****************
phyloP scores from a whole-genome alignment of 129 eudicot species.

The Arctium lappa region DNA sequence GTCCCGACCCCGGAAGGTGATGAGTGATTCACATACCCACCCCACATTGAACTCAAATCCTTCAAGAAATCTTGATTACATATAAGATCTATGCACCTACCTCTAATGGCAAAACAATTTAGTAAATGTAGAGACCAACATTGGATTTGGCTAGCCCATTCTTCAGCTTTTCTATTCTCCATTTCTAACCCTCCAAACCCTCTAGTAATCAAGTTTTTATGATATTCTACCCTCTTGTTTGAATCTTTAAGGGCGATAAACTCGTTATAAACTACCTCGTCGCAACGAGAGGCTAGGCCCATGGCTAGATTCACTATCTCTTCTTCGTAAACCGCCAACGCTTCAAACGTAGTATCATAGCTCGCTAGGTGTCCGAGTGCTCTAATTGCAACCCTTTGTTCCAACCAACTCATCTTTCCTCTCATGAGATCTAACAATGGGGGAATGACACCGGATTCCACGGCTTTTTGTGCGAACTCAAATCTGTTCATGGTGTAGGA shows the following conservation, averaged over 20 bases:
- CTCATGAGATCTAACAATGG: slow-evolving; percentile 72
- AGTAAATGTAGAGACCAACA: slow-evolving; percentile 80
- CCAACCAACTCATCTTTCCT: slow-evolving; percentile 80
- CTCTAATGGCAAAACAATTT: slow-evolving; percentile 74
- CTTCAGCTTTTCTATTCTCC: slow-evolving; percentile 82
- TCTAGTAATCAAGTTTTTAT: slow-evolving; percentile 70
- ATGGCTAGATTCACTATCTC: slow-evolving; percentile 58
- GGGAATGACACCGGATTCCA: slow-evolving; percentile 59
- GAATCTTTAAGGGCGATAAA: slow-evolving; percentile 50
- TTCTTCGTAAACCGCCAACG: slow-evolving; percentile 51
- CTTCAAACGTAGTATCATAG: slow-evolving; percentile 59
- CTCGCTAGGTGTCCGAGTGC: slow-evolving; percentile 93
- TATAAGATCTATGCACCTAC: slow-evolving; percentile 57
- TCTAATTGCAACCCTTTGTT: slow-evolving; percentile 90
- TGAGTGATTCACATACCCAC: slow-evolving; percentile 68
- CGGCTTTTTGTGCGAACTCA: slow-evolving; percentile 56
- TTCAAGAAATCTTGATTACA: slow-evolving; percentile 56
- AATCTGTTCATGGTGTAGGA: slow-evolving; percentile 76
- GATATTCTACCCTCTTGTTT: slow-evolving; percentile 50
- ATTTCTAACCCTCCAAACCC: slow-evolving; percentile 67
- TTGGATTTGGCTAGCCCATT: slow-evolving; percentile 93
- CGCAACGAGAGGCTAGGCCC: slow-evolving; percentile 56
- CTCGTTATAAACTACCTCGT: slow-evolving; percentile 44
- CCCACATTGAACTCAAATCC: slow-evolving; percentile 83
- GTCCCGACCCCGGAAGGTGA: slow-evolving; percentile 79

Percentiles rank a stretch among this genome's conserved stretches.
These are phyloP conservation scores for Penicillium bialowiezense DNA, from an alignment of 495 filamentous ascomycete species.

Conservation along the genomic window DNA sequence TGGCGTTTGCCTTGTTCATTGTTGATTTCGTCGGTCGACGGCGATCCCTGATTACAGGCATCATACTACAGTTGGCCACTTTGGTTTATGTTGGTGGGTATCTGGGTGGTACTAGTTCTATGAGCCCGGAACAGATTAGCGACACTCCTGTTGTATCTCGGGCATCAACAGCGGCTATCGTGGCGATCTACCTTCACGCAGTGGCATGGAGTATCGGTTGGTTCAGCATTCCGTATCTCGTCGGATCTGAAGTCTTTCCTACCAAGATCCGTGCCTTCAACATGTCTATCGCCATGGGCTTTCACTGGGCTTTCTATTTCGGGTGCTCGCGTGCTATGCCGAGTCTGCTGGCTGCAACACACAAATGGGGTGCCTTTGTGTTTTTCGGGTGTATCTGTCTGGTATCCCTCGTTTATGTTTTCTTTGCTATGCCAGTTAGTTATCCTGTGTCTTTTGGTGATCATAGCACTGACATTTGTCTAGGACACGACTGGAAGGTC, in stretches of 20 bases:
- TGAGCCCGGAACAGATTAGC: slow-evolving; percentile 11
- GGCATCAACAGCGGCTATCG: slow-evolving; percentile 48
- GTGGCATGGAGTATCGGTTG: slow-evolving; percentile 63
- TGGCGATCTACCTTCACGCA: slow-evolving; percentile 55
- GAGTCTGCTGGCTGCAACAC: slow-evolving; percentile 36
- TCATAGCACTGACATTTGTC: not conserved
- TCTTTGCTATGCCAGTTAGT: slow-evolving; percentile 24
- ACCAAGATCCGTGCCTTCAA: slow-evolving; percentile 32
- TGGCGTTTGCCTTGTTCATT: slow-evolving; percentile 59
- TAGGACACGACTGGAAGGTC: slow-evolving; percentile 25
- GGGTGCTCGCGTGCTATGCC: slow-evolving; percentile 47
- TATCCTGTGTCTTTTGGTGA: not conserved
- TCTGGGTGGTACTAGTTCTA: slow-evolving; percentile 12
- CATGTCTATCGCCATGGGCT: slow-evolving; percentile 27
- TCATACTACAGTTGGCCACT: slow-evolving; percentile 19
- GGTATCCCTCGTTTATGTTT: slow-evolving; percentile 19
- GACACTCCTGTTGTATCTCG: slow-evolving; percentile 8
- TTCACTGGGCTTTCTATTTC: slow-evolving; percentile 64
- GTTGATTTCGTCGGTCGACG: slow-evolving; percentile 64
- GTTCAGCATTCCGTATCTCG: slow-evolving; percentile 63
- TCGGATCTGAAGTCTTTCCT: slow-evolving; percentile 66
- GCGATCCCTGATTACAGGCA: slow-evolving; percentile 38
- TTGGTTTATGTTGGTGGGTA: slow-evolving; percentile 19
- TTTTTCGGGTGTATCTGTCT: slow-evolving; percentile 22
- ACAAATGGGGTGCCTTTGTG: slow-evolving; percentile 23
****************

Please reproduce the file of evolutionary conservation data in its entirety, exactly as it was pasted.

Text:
phyloP scores from a whole-genome alignment of 129 eudicot species.

The Arctium lappa region DNA sequence GTCCCGACCCCGGAAGGTGATGAGTGATTCACATACCCACCCCACATTGAACTCAAATCCTTCAAGAAATCTTGATTACATATAAGATCTATGCACCTACCTCTAATGGCAAAACAATTTAGTAAATGTAGAGACCAACATTGGATTTGGCTAGCCCATTCTTCAGCTTTTCTATTCTCCATTTCTAACCCTCCAAACCCTCTAGTAATCAAGTTTTTATGATATTCTACCCTCTTGTTTGAATCTTTAAGGGCGATAAACTCGTTATAAACTACCTCGTCGCAACGAGAGGCTAGGCCCATGGCTAGATTCACTATCTCTTCTTCGTAAACCGCCAACGCTTCAAACGTAGTATCATAGCTCGCTAGGTGTCCGAGTGCTCTAATTGCAACCCTTTGTTCCAACCAACTCATCTTTCCTCTCATGAGATCTAACAATGGGGGAATGACACCGGATTCCACGGCTTTTTGTGCGAACTCAAATCTGTTCATGGTGTAGGA shows the following conservation, averaged over 20 bases:
- CTCATGAGATCTAACAATGG: slow-evolving; percentile 72
- AGTAAATGTAGAGACCAACA: slow-evolving; percentile 80
- CCAACCAACTCATCTTTCCT: slow-evolving; percentile 80
- CTCTAATGGCAAAACAATTT: slow-evolving; percentile 74
- CTTCAGCTTTTCTATTCTCC: slow-evolving; percentile 82
- TCTAGTAATCAAGTTTTTAT: slow-evolving; percentile 70
- ATGGCTAGATTCACTATCTC: slow-evolving; percentile 58
- GGGAATGACACCGGATTCCA: slow-evolving; percentile 59
- GAATCTTTAAGGGCGATAAA: slow-evolving; percentile 50
- TTCTTCGTAAACCGCCAACG: slow-evolving; percentile 51
- CTTCAAACGTAGTATCATAG: slow-evolving; percentile 59
- CTCGCTAGGTGTCCGAGTGC: slow-evolving; percentile 93
- TATAAGATCTATGCACCTAC: slow-evolving; percentile 57
- TCTAATTGCAACCCTTTGTT: slow-evolving; percentile 90
- TGAGTGATTCACATACCCAC: slow-evolving; percentile 68
- CGGCTTTTTGTGCGAACTCA: slow-evolving; percentile 56
- TTCAAGAAATCTTGATTACA: slow-evolving; percentile 56
- AATCTGTTCATGGTGTAGGA: slow-evolving; percentile 76
- GATATTCTACCCTCTTGTTT: slow-evolving; percentile 50
- ATTTCTAACCCTCCAAACCC: slow-evolving; percentile 67
- TTGGATTTGGCTAGCCCATT: slow-evolving; percentile 93
- CGCAACGAGAGGCTAGGCCC: slow-evolving; percentile 56
- CTCGTTATAAACTACCTCGT: slow-evolving; percentile 44
- CCCACATTGAACTCAAATCC: slow-evolving; percentile 83
- GTCCCGACCCCGGAAGGTGA: slow-evolving; percentile 79

Percentiles rank a stretch among this genome's conserved stretches.
These are phyloP conservation scores for Penicillium bialowiezense DNA, from an alignment of 495 filamentous ascomycete species.

Conservation along the genomic window DNA sequence TGGCGTTTGCCTTGTTCATTGTTGATTTCGTCGGTCGACGGCGATCCCTGATTACAGGCATCATACTACAGTTGGCCACTTTGGTTTATGTTGGTGGGTATCTGGGTGGTACTAGTTCTATGAGCCCGGAACAGATTAGCGACACTCCTGTTGTATCTCGGGCATCAACAGCGGCTATCGTGGCGATCTACCTTCACGCAGTGGCATGGAGTATCGGTTGGTTCAGCATTCCGTATCTCGTCGGATCTGAAGTCTTTCCTACCAAGATCCGTGCCTTCAACATGTCTATCGCCATGGGCTTTCACTGGGCTTTCTATTTCGGGTGCTCGCGTGCTATGCCGAGTCTGCTGGCTGCAACACACAAATGGGGTGCCTTTGTGTTTTTCGGGTGTATCTGTCTGGTATCCCTCGTTTATGTTTTCTTTGCTATGCCAGTTAGTTATCCTGTGTCTTTTGGTGATCATAGCACTGACATTTGTCTAGGACACGACTGGAAGGTC, in stretches of 20 bases:
- TGAGCCCGGAACAGATTAGC: slow-evolving; percentile 11
- GGCATCAACAGCGGCTATCG: slow-evolving; percentile 48
- GTGGCATGGAGTATCGGTTG: slow-evolving; percentile 63
- TGGCGATCTACCTTCACGCA: slow-evolving; percentile 55
- GAGTCTGCTGGCTGCAACAC: slow-evolving; percentile 36
- TCATAGCACTGACATTTGTC: not conserved
- TCTTTGCTATGCCAGTTAGT: slow-evolving; percentile 24
- ACCAAGATCCGTGCCTTCAA: slow-evolving; percentile 32
- TGGCGTTTGCCTTGTTCATT: slow-evolving; percentile 59
- TAGGACACGACTGGAAGGTC: slow-evolving; percentile 25
- GGGTGCTCGCGTGCTATGCC: slow-evolving; percentile 47
- TATCCTGTGTCTTTTGGTGA: not conserved
- TCTGGGTGGTACTAGTTCTA: slow-evolving; percentile 12
- CATGTCTATCGCCATGGGCT: slow-evolving; percentile 27
- TCATACTACAGTTGGCCACT: slow-evolving; percentile 19
- GGTATCCCTCGTTTATGTTT: slow-evolving; percentile 19
- GACACTCCTGTTGTATCTCG: slow-evolving; percentile 8
- TTCACTGGGCTTTCTATTTC: slow-evolving; percentile 64
- GTTGATTTCGTCGGTCGACG: slow-evolving; percentile 64
- GTTCAGCATTCCGTATCTCG: slow-evolving; percentile 63
- TCGGATCTGAAGTCTTTCCT: slow-evolving; percentile 66
- GCGATCCCTGATTACAGGCA: slow-evolving; percentile 38
- TTGGTTTATGTTGGTGGGTA: slow-evolving; percentile 19
- TTTTTCGGGTGTATCTGTCT: slow-evolving; percentile 22
- ACAAATGGGGTGCCTTTGTG: slow-evolving; percentile 23